Business in Ireland
Uncategorized | Sep 10, 2020 | Gabelli School of Business
There’s no better way to learn about doing business in Ireland than to study there. The Emerald Isle is the focus of both a new graduate program beginning this fall that will offer one year of study at the University College Dublin (UCD) Michael Smurfit Graduate Business School and a new Professional MBA course that includes a weeklong immersion abroad.
The “1+1” program with the UCD Michael Smurfit Graduate Business School makes it possible for graduate students to complete two MS programs in two years: one at the Gabelli School where they will earn a master’s degree in media management or applied statistics and decision-making; and another at UCD Smurfit where they will earn a master’s degree in human resource management or management consultancy. In addition to completing two master’s degrees on an accelerated schedule, students will graduate with cross-cultural business experience and a global network of contacts.
“We believe the program will nicely complement our students’ skill sets and personal portfolios within business,” said Francis Petit, Ed.D., associate dean for global initiatives and partnerships at the Gabelli School. “Offering international immersions like this will equip our students with an understanding of global markets that is now a standard requirement for any business executive.”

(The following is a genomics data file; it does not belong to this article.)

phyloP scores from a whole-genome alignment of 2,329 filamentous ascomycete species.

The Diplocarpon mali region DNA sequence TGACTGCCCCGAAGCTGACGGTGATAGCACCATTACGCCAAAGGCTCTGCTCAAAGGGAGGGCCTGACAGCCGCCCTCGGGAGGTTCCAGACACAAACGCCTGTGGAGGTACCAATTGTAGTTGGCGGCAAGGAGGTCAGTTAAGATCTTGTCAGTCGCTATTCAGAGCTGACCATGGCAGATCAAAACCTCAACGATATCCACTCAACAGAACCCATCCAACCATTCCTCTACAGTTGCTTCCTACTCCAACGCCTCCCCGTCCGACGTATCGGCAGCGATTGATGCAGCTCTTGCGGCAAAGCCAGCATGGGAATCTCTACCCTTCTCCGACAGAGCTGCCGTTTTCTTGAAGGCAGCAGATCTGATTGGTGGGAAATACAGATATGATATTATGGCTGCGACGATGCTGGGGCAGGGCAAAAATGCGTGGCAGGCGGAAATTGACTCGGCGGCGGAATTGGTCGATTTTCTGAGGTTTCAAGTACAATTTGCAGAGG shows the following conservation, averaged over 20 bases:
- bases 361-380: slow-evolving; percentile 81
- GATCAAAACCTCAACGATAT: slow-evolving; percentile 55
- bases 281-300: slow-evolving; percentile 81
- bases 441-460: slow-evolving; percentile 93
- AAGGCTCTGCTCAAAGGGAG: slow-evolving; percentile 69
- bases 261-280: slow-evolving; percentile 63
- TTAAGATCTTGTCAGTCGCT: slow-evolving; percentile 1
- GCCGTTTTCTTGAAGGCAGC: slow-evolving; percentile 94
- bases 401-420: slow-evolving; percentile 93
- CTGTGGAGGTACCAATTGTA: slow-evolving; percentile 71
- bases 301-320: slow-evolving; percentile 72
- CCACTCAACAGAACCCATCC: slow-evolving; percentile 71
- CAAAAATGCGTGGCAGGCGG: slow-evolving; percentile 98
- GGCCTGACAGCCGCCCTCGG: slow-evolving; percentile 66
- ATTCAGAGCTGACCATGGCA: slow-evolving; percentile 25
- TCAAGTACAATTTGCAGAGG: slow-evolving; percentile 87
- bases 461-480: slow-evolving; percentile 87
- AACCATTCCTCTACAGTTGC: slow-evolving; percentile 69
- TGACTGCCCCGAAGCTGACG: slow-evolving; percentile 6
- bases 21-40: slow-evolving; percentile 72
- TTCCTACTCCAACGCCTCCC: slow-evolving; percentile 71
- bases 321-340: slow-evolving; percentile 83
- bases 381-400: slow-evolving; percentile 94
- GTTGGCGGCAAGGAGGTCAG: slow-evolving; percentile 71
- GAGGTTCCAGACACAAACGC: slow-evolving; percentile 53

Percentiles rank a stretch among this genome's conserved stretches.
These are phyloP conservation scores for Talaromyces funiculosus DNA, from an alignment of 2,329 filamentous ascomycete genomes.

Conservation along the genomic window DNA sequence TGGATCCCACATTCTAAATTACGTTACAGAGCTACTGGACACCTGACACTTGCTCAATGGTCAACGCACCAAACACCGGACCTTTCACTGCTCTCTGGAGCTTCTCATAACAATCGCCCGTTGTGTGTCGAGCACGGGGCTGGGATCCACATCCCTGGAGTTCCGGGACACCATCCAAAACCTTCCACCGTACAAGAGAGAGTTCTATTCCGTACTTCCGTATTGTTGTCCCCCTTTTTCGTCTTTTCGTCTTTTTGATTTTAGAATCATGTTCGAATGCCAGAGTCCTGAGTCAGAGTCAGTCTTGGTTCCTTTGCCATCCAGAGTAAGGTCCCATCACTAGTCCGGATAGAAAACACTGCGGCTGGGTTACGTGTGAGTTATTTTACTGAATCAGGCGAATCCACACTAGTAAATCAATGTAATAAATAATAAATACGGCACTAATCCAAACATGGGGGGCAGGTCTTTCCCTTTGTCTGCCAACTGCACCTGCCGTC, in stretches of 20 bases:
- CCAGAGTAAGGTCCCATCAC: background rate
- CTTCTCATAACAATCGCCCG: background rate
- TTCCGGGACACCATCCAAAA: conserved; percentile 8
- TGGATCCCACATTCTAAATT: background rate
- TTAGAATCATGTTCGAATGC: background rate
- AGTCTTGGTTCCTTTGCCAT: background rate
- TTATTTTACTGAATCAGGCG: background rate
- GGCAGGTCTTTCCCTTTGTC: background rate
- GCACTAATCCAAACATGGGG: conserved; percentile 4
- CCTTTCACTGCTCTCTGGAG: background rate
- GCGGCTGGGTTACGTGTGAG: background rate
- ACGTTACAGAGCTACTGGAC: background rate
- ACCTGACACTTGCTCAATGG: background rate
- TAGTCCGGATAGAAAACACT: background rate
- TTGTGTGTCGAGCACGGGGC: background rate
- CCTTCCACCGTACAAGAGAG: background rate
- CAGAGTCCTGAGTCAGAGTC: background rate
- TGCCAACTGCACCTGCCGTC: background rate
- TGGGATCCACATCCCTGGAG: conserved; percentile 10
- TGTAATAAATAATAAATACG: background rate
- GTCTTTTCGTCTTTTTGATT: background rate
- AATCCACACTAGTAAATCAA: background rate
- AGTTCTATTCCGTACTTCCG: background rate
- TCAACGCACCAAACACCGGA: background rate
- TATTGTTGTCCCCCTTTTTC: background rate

Last fall, Professional MBA students got a glimpse of what it’s like to launch and grow a business in Ireland during a weeklong visit that kicked off the new course, Global Industry Project: Ireland, taught by Meghann Drury-Grogan, Ph.D., associate professor of communications and media management.
Students worked with clients at the Guinness Enterprise Centre, a Dublin-based small business incubator, conducting market research and developing marketing plans for firms in different industries, including technology, life sciences, and manufacturing.
Besides creating marketing plans and website updates for her client, an augmented virtual reality firm, Elizabeth Holub, MBA ’20, honed her communication skills and learned to navigate cultural differences. “I worked with people from India and Spain who had different perspectives than my own and who lived in different time zones,” she said. “This taught me how to manage a global client and meet deadlines under very challenging circumstances.”
In addition to conducting fieldwork, students visited the Dublin offices of Facebook, Fidelity, and Mazars Ireland to see how multinational companies operate in different countries. Back in New York, they continued to manage their Irish clients virtually and wrapped up with final presentations they delivered via webinar.
“Our clients knew the scope of work for their projects was overly ambitious and were floored by the volume and quality of the students’ work,” said Drury-Grogan. “One said they would hire their entire student team if they could. The positive relationships and networking opportunities the students built will lead to valuable connections in the future.”